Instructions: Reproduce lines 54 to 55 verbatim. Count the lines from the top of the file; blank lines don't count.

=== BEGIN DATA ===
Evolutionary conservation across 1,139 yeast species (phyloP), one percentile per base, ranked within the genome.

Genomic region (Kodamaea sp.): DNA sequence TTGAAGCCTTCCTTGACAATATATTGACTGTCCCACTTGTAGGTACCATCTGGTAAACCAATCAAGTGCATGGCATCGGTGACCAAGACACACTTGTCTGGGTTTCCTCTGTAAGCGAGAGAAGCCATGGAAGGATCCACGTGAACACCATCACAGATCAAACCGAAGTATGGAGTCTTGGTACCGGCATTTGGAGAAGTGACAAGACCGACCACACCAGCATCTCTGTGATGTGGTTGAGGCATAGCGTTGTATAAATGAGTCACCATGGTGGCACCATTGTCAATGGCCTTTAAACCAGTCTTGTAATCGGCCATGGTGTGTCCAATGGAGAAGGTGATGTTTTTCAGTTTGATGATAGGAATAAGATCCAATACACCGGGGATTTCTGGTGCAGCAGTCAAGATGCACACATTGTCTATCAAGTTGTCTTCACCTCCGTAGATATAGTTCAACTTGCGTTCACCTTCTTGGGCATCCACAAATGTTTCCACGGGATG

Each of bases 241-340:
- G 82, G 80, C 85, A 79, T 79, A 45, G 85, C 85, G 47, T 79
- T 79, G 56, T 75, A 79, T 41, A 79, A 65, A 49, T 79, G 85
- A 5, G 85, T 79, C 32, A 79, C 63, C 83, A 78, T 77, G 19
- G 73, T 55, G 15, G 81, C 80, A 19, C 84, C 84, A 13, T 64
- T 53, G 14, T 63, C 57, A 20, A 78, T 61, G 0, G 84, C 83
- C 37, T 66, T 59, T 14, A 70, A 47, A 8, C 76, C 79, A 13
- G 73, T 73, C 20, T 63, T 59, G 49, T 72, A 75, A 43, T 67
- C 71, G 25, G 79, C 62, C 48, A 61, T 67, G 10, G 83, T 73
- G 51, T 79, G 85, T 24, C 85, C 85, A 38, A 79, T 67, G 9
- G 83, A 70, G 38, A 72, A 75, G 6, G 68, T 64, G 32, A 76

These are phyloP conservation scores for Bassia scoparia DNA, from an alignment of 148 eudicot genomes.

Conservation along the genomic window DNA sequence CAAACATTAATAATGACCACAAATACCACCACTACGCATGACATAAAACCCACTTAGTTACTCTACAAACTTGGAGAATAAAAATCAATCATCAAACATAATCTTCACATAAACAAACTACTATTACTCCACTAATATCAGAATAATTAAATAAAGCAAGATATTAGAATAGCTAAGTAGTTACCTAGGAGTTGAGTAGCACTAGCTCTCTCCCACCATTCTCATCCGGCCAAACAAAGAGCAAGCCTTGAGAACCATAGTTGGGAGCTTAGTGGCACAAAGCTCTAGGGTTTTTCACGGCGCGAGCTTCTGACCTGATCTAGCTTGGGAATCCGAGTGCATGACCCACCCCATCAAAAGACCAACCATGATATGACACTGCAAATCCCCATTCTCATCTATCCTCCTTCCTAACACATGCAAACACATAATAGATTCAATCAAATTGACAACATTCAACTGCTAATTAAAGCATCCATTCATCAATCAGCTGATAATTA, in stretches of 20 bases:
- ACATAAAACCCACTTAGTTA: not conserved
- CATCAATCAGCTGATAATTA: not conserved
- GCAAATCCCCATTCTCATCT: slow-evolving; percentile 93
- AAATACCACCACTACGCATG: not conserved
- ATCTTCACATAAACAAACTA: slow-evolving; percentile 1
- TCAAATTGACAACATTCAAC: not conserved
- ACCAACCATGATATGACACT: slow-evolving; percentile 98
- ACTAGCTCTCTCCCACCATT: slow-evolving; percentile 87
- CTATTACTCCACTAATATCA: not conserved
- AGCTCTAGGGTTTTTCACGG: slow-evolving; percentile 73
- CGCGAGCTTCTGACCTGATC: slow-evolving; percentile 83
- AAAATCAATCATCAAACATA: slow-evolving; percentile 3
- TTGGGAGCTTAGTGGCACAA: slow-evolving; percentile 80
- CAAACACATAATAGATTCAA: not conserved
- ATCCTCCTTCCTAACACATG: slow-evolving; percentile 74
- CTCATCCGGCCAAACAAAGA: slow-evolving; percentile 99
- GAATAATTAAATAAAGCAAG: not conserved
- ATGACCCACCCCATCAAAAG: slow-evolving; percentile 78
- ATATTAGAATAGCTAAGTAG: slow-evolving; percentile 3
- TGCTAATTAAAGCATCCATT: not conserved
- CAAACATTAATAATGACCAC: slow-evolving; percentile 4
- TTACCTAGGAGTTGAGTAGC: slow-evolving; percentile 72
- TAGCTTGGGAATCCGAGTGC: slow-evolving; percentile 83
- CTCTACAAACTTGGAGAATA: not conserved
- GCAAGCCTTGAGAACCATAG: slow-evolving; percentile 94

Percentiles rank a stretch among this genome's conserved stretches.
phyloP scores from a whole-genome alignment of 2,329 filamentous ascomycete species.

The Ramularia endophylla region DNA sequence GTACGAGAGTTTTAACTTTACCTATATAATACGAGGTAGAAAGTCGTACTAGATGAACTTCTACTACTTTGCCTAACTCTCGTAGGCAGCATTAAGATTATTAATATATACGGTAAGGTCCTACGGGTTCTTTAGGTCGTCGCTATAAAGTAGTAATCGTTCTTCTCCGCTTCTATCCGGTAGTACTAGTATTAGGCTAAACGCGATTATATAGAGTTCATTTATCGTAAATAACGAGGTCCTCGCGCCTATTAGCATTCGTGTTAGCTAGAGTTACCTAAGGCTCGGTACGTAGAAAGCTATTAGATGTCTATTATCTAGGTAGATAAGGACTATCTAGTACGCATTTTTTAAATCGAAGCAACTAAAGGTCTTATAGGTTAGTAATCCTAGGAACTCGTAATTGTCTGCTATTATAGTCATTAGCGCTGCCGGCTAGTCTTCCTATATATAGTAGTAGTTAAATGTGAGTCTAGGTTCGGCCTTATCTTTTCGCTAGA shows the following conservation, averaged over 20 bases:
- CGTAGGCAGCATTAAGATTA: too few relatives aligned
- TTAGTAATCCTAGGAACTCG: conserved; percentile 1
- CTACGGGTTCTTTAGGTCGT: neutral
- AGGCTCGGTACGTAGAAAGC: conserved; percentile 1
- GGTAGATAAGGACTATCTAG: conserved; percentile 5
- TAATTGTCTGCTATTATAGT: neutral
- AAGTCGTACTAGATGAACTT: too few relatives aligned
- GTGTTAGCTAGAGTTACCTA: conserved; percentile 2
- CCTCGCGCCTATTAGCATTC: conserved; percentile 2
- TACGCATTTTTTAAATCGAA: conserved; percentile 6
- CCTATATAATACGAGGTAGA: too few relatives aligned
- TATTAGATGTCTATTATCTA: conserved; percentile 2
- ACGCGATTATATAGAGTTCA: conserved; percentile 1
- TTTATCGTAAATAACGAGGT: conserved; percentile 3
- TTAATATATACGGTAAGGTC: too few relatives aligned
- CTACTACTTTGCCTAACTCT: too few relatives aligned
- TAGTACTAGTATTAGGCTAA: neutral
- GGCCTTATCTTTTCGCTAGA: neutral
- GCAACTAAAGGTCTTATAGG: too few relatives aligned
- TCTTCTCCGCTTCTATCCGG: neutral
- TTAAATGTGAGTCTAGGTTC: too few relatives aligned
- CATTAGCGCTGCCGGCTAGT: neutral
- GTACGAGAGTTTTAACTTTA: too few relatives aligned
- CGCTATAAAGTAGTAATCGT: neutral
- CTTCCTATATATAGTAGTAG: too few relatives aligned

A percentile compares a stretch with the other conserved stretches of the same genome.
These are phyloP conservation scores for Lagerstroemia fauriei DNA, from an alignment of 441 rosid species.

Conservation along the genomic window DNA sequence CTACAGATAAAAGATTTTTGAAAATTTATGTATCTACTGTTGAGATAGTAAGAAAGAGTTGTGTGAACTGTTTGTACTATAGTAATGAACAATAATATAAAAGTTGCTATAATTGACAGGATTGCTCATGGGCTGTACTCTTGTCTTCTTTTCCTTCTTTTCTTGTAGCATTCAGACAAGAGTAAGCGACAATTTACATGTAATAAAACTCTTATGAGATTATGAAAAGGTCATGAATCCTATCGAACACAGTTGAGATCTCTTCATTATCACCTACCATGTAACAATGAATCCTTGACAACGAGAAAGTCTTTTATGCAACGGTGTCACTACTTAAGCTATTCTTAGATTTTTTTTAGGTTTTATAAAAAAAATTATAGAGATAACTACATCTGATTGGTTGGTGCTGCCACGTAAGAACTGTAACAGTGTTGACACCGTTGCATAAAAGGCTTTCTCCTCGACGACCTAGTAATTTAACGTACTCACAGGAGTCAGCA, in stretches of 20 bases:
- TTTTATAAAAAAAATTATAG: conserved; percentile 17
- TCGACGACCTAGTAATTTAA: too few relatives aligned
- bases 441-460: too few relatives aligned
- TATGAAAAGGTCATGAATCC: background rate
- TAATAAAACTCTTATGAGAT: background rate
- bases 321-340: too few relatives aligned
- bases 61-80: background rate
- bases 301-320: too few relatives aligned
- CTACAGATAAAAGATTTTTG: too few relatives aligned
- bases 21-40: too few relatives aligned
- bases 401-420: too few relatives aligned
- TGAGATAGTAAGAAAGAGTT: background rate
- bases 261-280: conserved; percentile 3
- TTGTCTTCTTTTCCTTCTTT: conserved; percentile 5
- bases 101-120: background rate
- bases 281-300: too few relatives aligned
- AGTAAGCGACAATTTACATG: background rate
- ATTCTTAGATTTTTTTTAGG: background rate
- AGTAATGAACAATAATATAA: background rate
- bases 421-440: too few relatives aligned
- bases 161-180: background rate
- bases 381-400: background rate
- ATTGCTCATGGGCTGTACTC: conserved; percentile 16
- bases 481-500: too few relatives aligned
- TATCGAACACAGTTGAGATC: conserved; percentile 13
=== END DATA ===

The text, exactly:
- CCTATATAATACGAGGTAGA: too few relatives aligned
- TATTAGATGTCTATTATCTA: conserved; percentile 2